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Black Hole Birth May Have Been Glimpsed for the Very First Time

A dead star is born, and it's awesome.

Dom GaleonSeptember 15th 2016

The Case of the Disappearing Star

New data from the Hubble Space Telescope might just confirm last few moments of a star. In a study recently submitted for peer review, a group of astronomers from Ohio State University believe that they have stumbled upon the first actual sighting of a star becoming a black hole.

The star in question is N6946-BH1, a supergiant 25 times more massive than our sun, about 20 million light-years away from the Earth. Using previously collected data from Hubble, Christopher Kochanek and his team noticed the changes in N6946-BH1’s behavior.

First spotted in 2004, the star was observed to have grown brighter in 2009 — about a million times more than the sun — and then slowly faded away. No visible wavelength has been seen from N6946-BH1 since.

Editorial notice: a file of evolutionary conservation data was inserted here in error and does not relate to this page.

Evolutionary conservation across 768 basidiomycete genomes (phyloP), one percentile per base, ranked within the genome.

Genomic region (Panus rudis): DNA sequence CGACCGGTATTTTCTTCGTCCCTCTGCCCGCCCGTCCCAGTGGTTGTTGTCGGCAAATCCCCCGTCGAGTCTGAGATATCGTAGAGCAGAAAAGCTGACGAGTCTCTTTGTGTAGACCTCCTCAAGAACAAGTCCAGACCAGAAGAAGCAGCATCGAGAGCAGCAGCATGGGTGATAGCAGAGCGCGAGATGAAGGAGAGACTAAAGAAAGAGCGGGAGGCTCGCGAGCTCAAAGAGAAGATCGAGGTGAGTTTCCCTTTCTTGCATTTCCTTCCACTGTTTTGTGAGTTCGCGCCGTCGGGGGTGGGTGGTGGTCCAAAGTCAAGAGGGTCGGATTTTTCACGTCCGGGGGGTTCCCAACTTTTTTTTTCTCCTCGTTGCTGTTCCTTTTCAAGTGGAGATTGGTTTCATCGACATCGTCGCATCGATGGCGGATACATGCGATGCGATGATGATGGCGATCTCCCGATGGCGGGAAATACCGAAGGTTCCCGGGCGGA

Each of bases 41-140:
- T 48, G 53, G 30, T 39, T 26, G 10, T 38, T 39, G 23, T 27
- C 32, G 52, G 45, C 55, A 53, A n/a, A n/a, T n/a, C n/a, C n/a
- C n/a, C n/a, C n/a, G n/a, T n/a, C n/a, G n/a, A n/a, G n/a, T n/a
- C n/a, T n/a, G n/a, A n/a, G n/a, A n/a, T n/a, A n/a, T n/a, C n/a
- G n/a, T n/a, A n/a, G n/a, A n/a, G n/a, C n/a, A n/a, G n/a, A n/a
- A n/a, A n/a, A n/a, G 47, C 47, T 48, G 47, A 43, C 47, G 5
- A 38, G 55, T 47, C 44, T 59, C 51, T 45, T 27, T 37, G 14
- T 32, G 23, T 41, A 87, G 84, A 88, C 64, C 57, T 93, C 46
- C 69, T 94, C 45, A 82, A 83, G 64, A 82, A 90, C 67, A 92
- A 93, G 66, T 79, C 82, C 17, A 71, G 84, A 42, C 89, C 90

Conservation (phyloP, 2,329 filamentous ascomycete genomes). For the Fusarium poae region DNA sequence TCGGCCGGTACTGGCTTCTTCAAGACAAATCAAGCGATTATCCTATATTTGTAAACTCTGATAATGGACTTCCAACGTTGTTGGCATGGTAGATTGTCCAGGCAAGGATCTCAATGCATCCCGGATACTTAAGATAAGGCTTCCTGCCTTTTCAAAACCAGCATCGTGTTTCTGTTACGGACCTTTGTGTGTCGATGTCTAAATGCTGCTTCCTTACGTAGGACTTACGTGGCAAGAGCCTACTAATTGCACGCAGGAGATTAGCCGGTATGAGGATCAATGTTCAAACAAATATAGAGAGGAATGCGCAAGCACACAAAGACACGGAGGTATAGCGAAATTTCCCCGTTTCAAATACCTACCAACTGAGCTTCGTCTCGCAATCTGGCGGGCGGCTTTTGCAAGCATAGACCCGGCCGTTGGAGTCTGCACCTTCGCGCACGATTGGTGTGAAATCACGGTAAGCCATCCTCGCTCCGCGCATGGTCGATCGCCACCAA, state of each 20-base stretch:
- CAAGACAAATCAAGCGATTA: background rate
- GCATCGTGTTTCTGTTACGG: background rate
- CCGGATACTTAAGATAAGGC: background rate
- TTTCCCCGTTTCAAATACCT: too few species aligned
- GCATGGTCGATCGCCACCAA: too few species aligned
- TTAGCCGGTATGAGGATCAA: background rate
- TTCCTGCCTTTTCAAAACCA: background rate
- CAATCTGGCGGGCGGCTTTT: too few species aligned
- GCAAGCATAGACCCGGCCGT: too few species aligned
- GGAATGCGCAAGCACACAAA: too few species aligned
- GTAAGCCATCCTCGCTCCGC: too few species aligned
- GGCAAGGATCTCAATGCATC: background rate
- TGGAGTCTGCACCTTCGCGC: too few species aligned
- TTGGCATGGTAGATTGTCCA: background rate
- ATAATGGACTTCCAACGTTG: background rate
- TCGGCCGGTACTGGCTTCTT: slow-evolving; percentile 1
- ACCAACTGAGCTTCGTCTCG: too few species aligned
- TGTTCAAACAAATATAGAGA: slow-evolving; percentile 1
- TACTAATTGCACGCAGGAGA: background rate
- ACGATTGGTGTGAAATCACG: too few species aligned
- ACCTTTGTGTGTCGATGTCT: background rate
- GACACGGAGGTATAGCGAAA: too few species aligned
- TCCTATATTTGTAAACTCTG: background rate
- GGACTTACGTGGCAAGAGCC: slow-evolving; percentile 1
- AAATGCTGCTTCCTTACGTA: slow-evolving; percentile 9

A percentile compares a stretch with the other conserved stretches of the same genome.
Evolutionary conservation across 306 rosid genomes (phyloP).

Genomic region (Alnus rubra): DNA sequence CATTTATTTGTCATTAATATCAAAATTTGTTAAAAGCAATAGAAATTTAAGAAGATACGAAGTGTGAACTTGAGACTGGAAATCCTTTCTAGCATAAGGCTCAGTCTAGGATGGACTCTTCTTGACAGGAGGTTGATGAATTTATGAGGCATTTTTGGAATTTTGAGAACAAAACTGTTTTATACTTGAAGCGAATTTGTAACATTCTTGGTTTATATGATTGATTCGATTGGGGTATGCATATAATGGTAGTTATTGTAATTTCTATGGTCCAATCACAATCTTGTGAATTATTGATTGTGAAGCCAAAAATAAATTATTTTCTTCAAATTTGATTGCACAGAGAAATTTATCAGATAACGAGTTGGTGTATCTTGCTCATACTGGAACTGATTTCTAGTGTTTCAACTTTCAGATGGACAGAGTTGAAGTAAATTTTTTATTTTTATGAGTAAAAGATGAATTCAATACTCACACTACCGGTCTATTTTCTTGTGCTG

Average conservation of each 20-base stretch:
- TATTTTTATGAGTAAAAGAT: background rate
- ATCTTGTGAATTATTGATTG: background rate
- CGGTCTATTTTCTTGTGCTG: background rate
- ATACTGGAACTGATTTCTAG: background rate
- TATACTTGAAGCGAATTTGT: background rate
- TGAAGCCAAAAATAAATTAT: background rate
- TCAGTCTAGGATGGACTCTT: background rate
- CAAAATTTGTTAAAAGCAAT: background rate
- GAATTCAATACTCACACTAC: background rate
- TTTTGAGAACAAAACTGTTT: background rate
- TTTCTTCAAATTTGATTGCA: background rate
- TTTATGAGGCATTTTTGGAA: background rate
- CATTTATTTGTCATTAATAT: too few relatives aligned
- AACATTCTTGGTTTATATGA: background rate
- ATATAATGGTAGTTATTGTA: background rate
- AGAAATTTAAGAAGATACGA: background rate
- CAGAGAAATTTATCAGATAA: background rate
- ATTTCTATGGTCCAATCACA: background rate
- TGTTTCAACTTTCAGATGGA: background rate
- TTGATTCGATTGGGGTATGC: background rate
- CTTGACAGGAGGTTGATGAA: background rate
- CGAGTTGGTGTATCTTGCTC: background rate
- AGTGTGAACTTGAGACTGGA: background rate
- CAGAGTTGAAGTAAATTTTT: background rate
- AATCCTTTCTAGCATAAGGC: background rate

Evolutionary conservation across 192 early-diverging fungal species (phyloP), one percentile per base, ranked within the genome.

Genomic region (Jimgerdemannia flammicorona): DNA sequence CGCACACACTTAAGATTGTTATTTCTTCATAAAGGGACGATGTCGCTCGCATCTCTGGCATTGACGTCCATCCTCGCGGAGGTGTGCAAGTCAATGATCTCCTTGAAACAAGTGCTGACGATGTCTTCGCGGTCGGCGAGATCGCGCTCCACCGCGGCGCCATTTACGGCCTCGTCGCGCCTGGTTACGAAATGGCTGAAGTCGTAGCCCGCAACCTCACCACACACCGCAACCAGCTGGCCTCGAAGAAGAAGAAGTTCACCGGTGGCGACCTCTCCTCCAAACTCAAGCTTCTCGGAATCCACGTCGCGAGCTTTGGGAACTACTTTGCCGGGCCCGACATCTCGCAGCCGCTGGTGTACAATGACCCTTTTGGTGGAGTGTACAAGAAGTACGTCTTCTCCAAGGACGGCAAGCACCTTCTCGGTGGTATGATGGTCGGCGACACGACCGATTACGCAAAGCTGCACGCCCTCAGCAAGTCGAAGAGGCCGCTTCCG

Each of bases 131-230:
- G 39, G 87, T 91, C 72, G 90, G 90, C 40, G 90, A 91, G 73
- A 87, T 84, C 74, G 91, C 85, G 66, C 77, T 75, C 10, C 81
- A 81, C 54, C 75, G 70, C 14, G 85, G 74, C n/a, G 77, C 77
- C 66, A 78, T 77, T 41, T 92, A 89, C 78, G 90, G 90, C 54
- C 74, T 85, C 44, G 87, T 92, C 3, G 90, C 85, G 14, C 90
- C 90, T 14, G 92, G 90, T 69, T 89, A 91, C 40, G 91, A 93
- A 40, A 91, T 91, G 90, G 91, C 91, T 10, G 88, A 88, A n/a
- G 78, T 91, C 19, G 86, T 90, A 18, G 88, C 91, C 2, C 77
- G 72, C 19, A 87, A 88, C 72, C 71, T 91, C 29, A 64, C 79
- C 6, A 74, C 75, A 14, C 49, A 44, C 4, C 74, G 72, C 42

The researchers suspect that it has become a black hole.

Plugging the Holes About Black Holes

In theory, a dying star goes into a year-long bright flare. It produces a huge amount of particles called neutrinos which causes it to lose its mass. Lacking the necessary gravity to hold on to the hydrogen ion cloud loosely bound around it, detached electrons reattach themselves to the hydrogen. The star cools down and only a black hole remains. 

“This may be the first direct clue to how the collapse of a star can lead to the formation of a black hole,” says Harvard University astronomer Avi Loeb, referring to the Kochanek’s findings. 

Credit: NASA
Credit: NASA

Although further study is warranted to confirm the findings, the researchers are optimistic. Kochanek stated, “I’m not quite at ‘I’d bet my life on it’ yet, but I’m willing to go for your life.”  They plan to spot X-rays of a particular spectrum suspected to come from materials falling into black holes, using NASA’s Chandra X-ray Observatory, where N6946-BH1 was. This would remove the possibility that N6946-BH1 was either swallowed up by another star or was just covered with some space dust.

All this comes with some important caveats. First, the findings have yet to be peer reviewed, so these claims should be taken with a grain of that space dust.

More data should be available within the next two months.

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